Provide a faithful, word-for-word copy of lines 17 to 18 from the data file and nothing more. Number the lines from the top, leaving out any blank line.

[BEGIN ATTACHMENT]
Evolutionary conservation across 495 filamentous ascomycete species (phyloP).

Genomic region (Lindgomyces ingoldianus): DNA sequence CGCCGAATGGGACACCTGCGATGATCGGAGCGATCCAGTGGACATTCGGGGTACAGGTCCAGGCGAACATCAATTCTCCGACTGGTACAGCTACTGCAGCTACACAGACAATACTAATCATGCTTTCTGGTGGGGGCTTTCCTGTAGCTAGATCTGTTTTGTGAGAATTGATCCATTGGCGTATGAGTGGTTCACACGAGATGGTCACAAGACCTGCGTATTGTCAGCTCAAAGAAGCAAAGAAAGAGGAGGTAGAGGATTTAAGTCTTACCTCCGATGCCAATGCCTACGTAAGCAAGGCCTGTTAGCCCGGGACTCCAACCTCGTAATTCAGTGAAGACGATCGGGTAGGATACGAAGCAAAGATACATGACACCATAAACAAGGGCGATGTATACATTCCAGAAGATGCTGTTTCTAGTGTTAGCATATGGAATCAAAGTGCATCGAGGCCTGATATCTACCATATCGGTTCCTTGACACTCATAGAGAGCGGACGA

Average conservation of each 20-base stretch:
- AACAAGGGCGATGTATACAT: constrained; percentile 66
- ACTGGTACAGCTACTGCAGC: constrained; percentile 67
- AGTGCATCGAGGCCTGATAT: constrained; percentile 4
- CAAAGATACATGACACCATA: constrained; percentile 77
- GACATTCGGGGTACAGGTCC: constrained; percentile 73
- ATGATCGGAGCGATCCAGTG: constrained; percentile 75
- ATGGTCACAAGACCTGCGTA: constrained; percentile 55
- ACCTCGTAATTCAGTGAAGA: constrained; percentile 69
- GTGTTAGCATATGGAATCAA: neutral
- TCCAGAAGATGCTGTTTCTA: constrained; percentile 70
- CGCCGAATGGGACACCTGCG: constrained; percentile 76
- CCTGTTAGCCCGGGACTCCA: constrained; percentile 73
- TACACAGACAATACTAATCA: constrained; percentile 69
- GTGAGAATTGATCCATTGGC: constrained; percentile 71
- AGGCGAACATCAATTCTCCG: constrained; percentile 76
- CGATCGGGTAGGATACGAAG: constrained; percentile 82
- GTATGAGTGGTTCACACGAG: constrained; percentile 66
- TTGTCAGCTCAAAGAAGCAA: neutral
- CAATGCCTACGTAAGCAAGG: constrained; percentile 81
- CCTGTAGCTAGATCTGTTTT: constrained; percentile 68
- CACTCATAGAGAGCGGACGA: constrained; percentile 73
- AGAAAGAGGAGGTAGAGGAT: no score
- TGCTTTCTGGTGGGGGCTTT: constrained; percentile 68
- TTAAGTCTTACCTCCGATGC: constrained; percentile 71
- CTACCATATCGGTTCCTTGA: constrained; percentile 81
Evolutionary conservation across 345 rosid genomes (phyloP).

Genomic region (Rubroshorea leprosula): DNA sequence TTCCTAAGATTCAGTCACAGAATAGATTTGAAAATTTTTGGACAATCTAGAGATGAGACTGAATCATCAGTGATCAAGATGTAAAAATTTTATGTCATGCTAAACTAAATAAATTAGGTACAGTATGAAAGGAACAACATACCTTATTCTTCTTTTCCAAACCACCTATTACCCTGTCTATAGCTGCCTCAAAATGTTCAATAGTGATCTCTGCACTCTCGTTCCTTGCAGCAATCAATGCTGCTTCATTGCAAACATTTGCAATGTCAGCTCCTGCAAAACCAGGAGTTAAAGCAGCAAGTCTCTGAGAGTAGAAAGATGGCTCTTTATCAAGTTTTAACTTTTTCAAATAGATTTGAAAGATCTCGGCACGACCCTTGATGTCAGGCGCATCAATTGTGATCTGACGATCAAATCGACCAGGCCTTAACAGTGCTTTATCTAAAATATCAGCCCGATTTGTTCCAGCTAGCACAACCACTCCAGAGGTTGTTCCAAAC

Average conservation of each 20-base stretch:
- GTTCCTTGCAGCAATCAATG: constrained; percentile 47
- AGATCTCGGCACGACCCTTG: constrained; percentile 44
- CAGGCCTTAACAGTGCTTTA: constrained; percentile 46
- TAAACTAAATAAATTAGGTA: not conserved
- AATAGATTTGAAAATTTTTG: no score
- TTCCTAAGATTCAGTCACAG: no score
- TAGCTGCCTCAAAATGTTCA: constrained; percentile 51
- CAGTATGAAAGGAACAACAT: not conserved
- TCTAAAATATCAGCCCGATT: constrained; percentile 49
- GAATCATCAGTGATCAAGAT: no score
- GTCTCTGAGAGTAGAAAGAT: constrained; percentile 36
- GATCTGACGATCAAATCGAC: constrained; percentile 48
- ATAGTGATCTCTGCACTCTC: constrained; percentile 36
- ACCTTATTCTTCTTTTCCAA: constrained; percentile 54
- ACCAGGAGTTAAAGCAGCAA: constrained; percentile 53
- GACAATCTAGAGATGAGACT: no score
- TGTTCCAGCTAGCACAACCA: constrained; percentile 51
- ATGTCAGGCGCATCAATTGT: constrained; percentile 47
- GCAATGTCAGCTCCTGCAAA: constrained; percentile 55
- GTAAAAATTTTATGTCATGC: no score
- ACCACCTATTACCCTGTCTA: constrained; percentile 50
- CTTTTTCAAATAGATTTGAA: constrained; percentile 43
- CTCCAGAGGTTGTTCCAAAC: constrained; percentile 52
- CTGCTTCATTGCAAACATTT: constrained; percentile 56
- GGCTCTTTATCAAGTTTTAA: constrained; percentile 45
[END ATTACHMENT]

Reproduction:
- GTGAGAATTGATCCATTGGC: constrained; percentile 71
- AGGCGAACATCAATTCTCCG: constrained; percentile 76